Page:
« Reply #6 on: August 01, 2017, 04:18:13 pm »
I like that. Unfortunately around here most ppl will have the property logged right before they sell. So they get greedy foresters take everything good and leave the property in shambles.

Pretty sure that happened on my property. The last forester I had come in marked what he wanted then I went and walked the property and told him not to come back. he only marked the good stuff and then tried to tell me I was only going to get $1300 check and he couldn't sell the spruce so he was going to charge me 1500 to remove it.

I am glad I made the decision I did.
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Offline Corley5

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Re: General harvesting question
« Reply #7 on: August 01, 2017, 07:54:51 pm »
I recommend contacting your local university extension office, conservation district or DNR for a forester.  Meet with him/her, tell them your goals for the land and then take a walk through the woods.  A forester that's not involved in timber procurement will give you the best advice.  There may even be $$$ available or other incentives for forest management plans etc.
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Offline thecfarm

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Re: General harvesting question
« Reply #8 on: August 01, 2017, 09:36:13 pm »
The stone walls are there because someone was clearing the land. I really doubt just for pasture. I have land that used to be cut for hay. My Father can remember the old guys cutting it with scythes. And have to remember most of those horse drawn mowers had short cutting bars too. There are BIG rocks all over the place and the land is very uneven. There is no way it could be cut for hay with the equipment we have now.
I had my land logged. It needed it. BUT it changed the way it looked. At one time someone could blindfold me and put me in the woods and I would know the way out. Now it looks so much diffeant.I did have about 5 acres not cut. Maybe I should of had more not cut. But I had pine that was an easy 3 feet across. My Father and me cut this land in the summer months with a 40hp tractor. Slow,but it worked. We changed the way the woods looked. Cut down about 10 of them and it looks ALOT diffeant. Really opens up the woods and other stuff starts to grow. I kinda miss the way it looked when I was growing up.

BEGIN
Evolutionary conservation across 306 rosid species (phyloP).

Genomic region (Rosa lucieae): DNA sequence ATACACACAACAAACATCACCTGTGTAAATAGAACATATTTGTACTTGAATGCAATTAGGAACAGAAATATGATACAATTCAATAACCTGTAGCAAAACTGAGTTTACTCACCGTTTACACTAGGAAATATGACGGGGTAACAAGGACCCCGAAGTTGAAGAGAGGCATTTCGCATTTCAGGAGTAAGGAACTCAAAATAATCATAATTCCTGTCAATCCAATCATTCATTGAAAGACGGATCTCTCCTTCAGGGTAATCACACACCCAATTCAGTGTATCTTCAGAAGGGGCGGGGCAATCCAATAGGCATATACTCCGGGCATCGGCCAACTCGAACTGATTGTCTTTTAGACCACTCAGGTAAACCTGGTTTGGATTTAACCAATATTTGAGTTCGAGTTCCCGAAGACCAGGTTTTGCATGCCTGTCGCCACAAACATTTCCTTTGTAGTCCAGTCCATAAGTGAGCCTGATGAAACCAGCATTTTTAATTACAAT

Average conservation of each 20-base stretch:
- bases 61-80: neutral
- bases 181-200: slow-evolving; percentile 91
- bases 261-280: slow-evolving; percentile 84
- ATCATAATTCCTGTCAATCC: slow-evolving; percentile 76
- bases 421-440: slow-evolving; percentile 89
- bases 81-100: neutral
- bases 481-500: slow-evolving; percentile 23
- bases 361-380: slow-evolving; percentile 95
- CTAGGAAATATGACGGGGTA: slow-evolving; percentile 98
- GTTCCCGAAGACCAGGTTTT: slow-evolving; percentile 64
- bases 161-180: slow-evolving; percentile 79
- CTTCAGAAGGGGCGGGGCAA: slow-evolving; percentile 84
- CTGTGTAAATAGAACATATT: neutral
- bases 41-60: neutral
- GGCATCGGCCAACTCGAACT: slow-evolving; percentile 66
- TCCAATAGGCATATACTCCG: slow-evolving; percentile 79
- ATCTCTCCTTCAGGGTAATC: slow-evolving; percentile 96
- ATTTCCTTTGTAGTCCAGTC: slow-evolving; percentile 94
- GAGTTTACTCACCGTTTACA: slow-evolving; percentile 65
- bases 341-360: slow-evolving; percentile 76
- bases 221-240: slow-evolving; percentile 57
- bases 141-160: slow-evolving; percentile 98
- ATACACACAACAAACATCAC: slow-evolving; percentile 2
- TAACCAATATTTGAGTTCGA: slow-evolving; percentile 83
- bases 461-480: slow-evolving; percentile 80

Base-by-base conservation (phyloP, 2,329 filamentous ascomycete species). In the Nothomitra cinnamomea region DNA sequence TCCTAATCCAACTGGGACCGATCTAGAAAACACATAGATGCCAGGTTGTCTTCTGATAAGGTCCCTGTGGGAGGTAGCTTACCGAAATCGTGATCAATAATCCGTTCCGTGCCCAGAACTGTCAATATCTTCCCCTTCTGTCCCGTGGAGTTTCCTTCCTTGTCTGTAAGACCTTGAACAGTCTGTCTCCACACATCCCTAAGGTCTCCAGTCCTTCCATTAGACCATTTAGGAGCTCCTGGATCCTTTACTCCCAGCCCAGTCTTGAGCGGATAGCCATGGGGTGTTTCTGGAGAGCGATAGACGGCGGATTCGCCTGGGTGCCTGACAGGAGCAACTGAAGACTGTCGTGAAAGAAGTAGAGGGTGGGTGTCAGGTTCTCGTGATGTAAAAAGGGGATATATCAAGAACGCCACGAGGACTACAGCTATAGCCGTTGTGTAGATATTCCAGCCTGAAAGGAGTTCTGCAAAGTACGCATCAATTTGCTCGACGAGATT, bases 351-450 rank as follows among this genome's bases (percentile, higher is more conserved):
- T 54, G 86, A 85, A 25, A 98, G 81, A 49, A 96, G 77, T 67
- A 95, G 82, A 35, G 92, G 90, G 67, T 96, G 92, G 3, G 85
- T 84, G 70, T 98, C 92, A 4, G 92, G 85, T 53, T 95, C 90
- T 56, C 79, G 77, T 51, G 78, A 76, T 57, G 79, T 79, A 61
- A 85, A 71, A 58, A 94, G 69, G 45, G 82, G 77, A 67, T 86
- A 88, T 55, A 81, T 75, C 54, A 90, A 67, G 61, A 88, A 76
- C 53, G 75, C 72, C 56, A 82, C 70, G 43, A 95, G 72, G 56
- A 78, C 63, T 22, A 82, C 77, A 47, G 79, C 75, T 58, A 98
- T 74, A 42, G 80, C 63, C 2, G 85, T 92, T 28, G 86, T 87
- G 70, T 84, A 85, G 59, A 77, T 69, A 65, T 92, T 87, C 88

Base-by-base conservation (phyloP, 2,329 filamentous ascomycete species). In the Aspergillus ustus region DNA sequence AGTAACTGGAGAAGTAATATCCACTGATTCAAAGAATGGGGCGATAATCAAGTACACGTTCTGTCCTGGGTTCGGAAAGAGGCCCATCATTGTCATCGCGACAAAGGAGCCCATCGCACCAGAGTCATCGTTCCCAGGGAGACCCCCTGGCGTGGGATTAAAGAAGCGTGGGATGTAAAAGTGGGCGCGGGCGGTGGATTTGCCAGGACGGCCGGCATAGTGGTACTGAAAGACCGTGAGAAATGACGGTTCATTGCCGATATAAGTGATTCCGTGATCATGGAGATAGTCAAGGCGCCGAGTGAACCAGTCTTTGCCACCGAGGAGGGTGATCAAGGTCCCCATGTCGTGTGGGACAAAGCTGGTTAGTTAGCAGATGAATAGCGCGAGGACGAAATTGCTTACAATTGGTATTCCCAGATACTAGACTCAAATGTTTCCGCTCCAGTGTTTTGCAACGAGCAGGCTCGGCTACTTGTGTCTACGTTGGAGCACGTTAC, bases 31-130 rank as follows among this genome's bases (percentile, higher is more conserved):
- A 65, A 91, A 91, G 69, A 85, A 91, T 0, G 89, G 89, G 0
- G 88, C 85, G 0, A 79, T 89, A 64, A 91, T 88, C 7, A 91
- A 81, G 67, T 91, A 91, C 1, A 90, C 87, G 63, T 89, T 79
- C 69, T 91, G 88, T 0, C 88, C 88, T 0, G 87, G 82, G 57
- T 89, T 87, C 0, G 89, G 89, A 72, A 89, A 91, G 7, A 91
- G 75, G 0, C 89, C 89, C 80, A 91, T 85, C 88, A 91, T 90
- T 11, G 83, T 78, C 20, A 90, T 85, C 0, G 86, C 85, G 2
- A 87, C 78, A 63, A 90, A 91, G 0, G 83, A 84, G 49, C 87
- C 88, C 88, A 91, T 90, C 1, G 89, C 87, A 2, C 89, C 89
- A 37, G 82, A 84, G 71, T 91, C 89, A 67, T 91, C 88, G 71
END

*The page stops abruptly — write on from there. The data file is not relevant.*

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Offline mike_belben

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Re: General harvesting question
« Reply #9 on: August 01, 2017, 11:03:52 pm »
Final cuts before a transfer and high grading are the standard here too.  Correcting it on my own property will take the rest of my life. But, if not I than who?


There are definitely cost shares through USDA and the forest service, that are hardly ever applied for.  You enter into a management plan and then carry out the plan then get reimbursement based on their payment tables.   Call your USDA service center and ask to get a call back from whoever the administrator of forestry management cost share plans is. 

Offline Engineer

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Re: General harvesting question